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The pGEM-T is 3kb in length, and contains the amplicin resistance gene, conferring selection of the plasmid in E. coli, and the ori site which is the bacterial origin of replication. The plasmid has multiple cloning sites as shown below. The coding sequence was inserted by TA cloning. Many E. coli strains are suitable for the propagation of this vector including JM109, DH5α and TOP10.
The coding sequence can be easily obtained by digesting the vector with proper restriction enzyme(s). The coding sequence can also be amplified by PCR with M13 primers, or primer pair SP6 and T7.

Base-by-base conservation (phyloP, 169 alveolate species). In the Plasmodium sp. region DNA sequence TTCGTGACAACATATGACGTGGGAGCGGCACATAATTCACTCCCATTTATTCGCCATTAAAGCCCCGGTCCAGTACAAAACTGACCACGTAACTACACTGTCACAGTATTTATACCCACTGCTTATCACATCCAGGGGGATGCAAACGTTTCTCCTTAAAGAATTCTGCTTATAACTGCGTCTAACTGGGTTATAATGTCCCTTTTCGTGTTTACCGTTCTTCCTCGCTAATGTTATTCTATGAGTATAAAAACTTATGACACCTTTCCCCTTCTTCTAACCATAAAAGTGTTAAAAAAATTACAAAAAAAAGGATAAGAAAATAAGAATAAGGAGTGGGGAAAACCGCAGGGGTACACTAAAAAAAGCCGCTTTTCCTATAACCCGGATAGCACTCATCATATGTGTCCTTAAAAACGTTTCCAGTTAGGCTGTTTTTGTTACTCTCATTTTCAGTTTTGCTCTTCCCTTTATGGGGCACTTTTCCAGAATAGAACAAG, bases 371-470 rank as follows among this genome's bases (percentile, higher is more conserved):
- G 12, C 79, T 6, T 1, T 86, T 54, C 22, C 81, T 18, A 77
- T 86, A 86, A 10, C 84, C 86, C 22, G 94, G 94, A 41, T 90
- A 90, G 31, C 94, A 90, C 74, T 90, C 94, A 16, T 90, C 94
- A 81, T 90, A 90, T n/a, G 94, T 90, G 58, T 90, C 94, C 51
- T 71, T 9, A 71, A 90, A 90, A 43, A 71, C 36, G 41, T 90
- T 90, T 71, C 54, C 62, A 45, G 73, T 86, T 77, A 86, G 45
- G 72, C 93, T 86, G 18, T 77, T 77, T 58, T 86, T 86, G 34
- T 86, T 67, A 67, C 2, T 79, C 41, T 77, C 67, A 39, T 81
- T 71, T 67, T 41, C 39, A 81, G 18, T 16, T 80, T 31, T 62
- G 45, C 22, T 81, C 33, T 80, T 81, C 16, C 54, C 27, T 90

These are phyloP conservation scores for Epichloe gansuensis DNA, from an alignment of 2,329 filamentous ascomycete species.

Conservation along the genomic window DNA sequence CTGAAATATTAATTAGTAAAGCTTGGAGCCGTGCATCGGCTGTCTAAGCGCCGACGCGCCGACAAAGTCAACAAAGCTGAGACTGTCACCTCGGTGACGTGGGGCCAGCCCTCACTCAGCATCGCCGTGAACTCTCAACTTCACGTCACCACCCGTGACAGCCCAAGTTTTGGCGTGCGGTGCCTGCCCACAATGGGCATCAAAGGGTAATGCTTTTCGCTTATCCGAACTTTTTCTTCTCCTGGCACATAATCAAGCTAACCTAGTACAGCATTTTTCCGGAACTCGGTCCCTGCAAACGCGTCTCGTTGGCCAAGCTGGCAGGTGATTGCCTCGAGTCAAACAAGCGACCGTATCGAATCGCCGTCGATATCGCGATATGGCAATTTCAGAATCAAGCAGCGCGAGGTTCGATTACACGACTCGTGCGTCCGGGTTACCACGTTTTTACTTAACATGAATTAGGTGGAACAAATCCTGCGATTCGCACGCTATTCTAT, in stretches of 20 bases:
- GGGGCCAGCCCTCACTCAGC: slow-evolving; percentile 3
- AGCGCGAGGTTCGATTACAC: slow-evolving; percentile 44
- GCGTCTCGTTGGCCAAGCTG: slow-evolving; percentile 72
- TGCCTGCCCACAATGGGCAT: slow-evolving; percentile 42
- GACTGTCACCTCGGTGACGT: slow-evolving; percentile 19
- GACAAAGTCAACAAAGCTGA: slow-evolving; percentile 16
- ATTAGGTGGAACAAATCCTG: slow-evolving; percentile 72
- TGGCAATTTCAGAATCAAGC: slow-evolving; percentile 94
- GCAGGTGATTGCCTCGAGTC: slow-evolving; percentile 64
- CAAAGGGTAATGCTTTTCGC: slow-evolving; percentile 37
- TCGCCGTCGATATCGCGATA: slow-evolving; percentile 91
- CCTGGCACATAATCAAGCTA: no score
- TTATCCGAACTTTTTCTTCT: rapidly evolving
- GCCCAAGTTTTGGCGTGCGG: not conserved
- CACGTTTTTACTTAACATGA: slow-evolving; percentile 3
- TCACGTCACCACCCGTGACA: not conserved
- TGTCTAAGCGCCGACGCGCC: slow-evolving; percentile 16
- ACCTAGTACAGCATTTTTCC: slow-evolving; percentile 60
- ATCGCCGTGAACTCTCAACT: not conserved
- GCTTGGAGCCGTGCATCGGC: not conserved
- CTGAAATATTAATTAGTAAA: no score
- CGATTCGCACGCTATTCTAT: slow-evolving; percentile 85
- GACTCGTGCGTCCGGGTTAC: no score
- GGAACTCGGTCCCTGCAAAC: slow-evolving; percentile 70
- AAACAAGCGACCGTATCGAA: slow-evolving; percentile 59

Leukocyte associated Ig-like receptor-1 (LAIR1) is a surface molecule expressed on human mononuclear leukocytes that functions as an inhibitory receptor on human NK cells. In addition to NK cells, LAIR1 is expressed on T cells, B cells, macrophages, and dendritic cells. It is predicted to mediate inhibitory functions based on the presence of immunoreceptor tyrosine-based inhibitory motifs (ITIMs) in its cytoplasmic domain. Cross-linking of LAIR1 on human T cell clones results in inhibition of cytotoxicity only in T cell clones that lack CD28 and are able to spontaneously lyse certain targets in vitro. Moreover, the cytolytic activity of freshly isolated T cells, which is thought to be mainly due to "effector" T cells, can be inhibited by anti-LAIR1 mAb. Thus, LAIR1 functions as an inhibitory receptor not only on NK cells, but also on human T cells. This indicates that LAIR1 provides a mechanism of regulation of effector T cells and may play a role in the inhibition of unwanted bystander responses mediated by Ag-specific T cells.